Yin-yang partners in love and business

Michael Murphy and Sau Cheng exchanged wedding vows in the Cayman Islands on Dec. 8, 2011.

Michael Murphy had to propose twice before Sau Cheng said yes.

The first time was in 2007, when he got down on one knee in Rochester’s Highland Park. Cheng took one look at the box in his hand and said, “You got me a promise ring, how nice.” She finally agreed three years later when he proposed during Christmas time in Washington, D.C. “I did it early in the morning, before she could think about it and change her mind,” said Murphy with a laugh.

“You could call our relationship tumultuous; Sau is my cougar, one year older and always one step ahead of me,” said Murphy, who hails from Marcellus, N.Y. He spent three years studying international business from 2004-2007.

Cheng, a native of Hong Kong whose family owns several restaurants in Syracuse, N.Y., was the first member of her family to go to college and graduated with a marketing degree in 2007.

Perhaps it was serendipity that Murphy often ordered take-out food from Cheng Tu Restaurant before ever meeting his future wife on the RIT campus, but a shared destiny was not evident at their first encounter.

“I was coming to interview for the Saunders College Future Business Leaders club—and was an hour late due to a snowstorm,” said Murphy. “Sau was obviously irritated by the delay, gave me the cold shoulder and there was an instant clash of personalities.”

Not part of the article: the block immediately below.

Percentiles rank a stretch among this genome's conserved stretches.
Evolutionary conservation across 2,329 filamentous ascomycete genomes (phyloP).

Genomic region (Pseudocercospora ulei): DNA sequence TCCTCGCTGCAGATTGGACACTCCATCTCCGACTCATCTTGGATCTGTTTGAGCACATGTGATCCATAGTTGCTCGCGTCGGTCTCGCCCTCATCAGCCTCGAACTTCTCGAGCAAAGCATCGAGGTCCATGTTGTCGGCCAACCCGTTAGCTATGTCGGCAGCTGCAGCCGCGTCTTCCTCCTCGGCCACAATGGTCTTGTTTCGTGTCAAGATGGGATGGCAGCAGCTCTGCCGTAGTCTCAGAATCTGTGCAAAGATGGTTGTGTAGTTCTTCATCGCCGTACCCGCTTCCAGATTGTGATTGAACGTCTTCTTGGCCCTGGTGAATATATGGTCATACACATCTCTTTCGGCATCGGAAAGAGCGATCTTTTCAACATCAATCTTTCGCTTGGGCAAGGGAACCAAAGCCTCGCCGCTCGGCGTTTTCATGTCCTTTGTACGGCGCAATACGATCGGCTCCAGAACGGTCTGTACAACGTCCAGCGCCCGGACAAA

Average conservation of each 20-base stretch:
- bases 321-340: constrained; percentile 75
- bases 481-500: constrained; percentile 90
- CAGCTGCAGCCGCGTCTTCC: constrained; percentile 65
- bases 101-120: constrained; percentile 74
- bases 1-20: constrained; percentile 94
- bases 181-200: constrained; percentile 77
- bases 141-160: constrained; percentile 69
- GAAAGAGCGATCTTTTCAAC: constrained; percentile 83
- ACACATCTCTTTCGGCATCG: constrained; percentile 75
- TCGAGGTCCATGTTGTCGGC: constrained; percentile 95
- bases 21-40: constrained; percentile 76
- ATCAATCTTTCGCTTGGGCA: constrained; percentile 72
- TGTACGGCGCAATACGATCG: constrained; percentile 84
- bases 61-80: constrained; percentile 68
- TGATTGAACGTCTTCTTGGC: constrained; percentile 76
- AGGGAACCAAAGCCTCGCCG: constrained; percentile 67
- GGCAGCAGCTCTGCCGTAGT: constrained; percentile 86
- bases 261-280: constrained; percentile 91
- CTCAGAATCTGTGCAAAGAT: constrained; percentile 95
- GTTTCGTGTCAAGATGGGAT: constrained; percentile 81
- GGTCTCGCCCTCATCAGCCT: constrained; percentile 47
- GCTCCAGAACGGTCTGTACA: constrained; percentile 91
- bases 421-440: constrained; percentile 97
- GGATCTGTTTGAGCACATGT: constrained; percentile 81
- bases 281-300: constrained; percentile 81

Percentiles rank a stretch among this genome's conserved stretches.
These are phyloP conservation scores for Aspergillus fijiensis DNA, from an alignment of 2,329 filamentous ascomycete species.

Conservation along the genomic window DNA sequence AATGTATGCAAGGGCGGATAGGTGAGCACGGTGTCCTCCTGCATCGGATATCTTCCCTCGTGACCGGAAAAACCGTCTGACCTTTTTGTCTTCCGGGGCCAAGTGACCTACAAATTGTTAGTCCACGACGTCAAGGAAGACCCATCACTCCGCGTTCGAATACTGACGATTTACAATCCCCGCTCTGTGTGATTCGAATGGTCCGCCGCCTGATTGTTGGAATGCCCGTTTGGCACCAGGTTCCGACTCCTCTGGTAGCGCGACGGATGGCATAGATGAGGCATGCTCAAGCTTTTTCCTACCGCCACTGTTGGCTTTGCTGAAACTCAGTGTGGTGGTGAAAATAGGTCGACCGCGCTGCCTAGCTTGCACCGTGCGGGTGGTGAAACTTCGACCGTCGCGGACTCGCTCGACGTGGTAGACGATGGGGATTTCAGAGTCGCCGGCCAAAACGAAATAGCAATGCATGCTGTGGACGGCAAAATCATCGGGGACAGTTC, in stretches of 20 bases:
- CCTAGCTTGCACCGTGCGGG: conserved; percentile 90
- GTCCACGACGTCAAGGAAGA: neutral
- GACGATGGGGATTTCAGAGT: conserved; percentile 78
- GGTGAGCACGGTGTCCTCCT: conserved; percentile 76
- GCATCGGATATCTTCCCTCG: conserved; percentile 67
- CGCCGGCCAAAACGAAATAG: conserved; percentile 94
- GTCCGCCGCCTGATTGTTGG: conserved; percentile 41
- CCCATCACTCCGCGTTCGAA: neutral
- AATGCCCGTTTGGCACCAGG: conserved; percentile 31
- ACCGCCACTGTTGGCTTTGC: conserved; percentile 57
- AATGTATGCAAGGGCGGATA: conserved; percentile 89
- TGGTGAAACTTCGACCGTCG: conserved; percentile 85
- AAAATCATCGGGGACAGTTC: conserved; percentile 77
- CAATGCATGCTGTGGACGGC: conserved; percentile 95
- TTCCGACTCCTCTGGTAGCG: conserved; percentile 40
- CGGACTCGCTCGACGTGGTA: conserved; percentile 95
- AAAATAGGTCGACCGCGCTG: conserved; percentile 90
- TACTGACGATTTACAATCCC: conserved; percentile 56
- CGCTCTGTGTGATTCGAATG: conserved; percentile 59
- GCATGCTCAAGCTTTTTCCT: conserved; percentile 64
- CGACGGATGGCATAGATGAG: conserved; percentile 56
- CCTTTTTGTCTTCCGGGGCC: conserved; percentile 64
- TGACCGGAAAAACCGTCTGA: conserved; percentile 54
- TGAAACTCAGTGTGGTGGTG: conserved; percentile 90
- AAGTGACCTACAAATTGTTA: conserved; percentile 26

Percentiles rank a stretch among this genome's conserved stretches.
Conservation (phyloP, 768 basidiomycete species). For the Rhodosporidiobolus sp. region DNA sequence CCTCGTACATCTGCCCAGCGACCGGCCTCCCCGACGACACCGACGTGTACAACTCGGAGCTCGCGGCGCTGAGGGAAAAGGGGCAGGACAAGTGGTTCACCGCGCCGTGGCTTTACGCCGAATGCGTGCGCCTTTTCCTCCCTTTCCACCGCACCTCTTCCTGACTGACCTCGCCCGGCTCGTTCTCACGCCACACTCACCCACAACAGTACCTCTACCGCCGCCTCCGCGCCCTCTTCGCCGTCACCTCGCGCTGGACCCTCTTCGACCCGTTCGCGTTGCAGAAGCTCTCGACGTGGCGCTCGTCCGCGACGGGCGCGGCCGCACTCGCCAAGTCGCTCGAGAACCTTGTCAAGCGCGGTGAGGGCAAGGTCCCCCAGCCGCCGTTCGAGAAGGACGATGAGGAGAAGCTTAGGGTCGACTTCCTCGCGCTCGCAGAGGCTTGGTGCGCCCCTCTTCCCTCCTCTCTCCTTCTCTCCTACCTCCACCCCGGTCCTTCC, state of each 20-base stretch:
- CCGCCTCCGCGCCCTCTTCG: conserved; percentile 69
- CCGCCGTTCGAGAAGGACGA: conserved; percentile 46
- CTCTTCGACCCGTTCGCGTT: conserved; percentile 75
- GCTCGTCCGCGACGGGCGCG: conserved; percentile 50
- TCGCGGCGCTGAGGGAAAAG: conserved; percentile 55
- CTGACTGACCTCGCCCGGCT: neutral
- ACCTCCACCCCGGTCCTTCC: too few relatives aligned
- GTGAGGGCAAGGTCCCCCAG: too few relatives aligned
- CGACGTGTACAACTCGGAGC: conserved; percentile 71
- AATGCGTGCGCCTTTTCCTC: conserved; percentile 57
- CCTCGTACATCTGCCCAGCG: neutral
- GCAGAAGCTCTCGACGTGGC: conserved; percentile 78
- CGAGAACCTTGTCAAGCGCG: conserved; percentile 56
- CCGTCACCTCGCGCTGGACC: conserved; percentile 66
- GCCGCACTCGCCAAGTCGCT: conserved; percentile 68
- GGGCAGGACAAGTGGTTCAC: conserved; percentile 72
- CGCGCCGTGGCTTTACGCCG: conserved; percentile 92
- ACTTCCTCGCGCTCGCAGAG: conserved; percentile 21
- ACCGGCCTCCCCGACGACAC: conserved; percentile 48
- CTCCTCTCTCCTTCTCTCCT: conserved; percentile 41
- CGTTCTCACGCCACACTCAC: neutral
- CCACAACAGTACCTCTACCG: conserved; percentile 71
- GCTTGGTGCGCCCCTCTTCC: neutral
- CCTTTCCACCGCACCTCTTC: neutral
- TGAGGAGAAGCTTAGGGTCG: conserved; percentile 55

As Cheng remembers: “He was just this annoying up-and-coming freshman who was overconfident enough to think he could become the future president of the leadership club. Everyone liked him and I ended up becoming the Olivia Pope from Scandal who later ran his campaign.”

Murphy obviously was elected to the post—and the twosome soon became inseparable. The couple exchanged wedding vows in front of “close RIT friends” and family in the Cayman Islands on Dec. 8, 2011.

After RIT, they worked in industry positions (human resources, research and marketing) before becoming globe trotters, business partners and co-founders of Wonka Lab, which they refer to as “adventure networking.”

Based in Irving, Calif., the company works with startups, corporate investors and opportunity seekers from around the globe to explore the latest opportunities in technology and business.

“Last March, Wonka Lab hosted an inaugural Totem Summit conference in Whistler, British Columbia, and it was a sell-out,” said Cheng. “We encourage people to have fun while developing meaningful connections to improve their lives and their businesses. Our goal is to make the world a better place.”

Murphy said working and living together 24/7 has made their marriage union grow stronger. “We are yin and yang, polar opposites, but we make it work. We laugh a lot; we also share a passion and belief that great success, adventure and lifestyle go hand-in-hand.”


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